The Legal Challenge Addressed by the Workshop

There are many professionals around the world tackling the technical, environmental, economic, and social issues related to widespread adoption of clean cookstoves in developing countries; however, those efforts are largely unsupported by laws that establish workable cookstove programs and funding for such programs. Hence, the primary purpose of the workshop is to demonstrate the extent to which a model law, as a societal instrument, can help address the global problem of indoor pollution.

There are two possible ways of approaching this challenge. The first is “top down,” centering on state-based policymakers engaged in negotiating international treaties within intergovernmental institutions like the UN. This kind of legal response may result in “the glitz and public drama of treaty-signing ceremonies, grand openings of international institutions, and high-level diplomacy.” But experience shows that large international treaties or conventions are exceptionally difficult to negotiate, time-consuming, and resistant to implementation and enforcement. For instance, the faltering negotiation of a treaty replacing the Kyoto Protocol, despite strong diplomatic and media backing, reflects a backing away from large multilateral treaties.

The second approach is bottom up lawmaking involving a “soft” normative process that produces “hard” legal results. It traverses unofficial, or informal, lawmaking communities, “joined by avocation rather than location, coalescing around shared objectives.” The workshop will review the key technical and social issues that will determine the form of draft model laws; outline the primary provisions for such laws; and establish two working committees to draft finalize two preliminary statutes of such bottom-up model laws. One model law will be designed for adoption by rich (developed) countries (to fund their obligations to the Green Fund or other funds that support clean cookstove program); another model law will be designed for adoption by poor (developing) countries that want to implement a practical cookstove program. Workshop attendees will work over two days to produce these two model laws.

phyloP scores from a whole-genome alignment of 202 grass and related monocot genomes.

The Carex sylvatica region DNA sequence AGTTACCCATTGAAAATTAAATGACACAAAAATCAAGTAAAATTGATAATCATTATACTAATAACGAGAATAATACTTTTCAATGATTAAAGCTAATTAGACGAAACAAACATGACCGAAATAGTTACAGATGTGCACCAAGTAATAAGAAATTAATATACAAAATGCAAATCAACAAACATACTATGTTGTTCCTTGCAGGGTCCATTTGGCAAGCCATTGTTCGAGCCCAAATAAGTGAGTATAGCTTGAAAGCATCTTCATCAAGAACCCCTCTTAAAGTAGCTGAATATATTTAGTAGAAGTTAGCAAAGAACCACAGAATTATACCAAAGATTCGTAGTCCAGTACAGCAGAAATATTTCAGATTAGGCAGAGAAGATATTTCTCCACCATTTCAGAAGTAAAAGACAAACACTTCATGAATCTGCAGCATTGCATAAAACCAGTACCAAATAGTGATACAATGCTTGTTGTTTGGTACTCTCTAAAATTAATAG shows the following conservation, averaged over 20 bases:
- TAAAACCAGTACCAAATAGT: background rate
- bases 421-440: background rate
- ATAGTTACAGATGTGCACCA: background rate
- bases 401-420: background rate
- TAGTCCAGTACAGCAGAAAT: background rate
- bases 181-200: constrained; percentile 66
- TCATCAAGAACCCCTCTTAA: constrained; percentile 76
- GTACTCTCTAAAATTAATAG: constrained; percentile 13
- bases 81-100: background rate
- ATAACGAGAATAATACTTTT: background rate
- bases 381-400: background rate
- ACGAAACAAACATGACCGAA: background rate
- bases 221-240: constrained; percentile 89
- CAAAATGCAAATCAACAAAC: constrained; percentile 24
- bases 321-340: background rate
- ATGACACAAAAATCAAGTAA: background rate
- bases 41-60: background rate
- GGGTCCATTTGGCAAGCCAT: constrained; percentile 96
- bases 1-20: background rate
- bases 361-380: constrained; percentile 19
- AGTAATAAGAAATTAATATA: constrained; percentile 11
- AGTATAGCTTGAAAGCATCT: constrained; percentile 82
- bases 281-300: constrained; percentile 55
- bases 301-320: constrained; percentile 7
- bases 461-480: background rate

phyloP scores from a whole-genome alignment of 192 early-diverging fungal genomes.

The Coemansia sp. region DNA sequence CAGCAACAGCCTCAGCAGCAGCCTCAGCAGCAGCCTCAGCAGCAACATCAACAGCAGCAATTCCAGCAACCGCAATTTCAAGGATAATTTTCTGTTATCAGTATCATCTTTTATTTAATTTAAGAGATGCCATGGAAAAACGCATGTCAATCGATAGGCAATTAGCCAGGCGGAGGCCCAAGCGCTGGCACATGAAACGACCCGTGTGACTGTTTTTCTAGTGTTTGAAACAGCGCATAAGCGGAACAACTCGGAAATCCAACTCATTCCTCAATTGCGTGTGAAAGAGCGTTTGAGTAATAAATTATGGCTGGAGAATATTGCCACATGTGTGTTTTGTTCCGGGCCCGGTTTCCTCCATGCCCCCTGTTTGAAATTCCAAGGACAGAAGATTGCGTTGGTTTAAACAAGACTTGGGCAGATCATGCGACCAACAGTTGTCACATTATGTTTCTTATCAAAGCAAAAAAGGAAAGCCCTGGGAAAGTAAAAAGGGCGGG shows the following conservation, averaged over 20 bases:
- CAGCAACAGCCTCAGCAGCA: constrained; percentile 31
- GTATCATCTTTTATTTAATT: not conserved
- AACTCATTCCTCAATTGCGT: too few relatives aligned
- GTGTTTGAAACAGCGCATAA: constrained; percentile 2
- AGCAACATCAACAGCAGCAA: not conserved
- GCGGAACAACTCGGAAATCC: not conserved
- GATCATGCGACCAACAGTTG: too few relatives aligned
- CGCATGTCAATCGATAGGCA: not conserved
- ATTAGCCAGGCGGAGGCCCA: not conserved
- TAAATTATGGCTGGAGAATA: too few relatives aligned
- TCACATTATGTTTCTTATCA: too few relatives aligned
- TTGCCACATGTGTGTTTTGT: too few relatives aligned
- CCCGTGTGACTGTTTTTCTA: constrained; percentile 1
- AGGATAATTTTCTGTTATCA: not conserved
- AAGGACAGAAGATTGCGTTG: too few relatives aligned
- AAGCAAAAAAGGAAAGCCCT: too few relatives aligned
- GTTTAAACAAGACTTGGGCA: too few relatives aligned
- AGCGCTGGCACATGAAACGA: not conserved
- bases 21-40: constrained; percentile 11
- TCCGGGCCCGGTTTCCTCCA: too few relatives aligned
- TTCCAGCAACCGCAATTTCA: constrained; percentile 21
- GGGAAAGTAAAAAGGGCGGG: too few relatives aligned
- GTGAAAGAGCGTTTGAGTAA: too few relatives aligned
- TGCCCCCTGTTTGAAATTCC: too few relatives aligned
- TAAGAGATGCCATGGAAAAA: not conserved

The Nature and Impact of the Model Laws

It is important to have two different model laws. The model law aimed at developed countries will seek to provide a practical way for them to act on their international legal obligations to transfer resources to developing countries (based on the principles of sustainable development (SD) and of a common but differentiated responsibility (CBDR)). This model law will aim to facilitate the review and amendment of existing national legislation as well as the adoption of new legislation to implement such obligations.

The model law aimed at developing countries will seek to provide a practical way for them to address indoor pollution caused by inefficient cook stoves in their countries. Such legislation will likely include a number of sections, such as Findings, Statement of Purpose and Targets; Publicity and Communication about the problem; Definitions, if needed; Quantitative or Qualitative Monitoring; Establishing Indoor Air Pollution Standards; Technical Specifications of Cookstoves; Allocation of Public Resources and Criteria for Deciding; Applications for Assistance; Micro-financing, Markets and Trade Alliances; Standards and Certifications; Administrative Machinery; NGO’s and Faith Groups; Civil or Criminal Penalties; and Monitoring Impacts.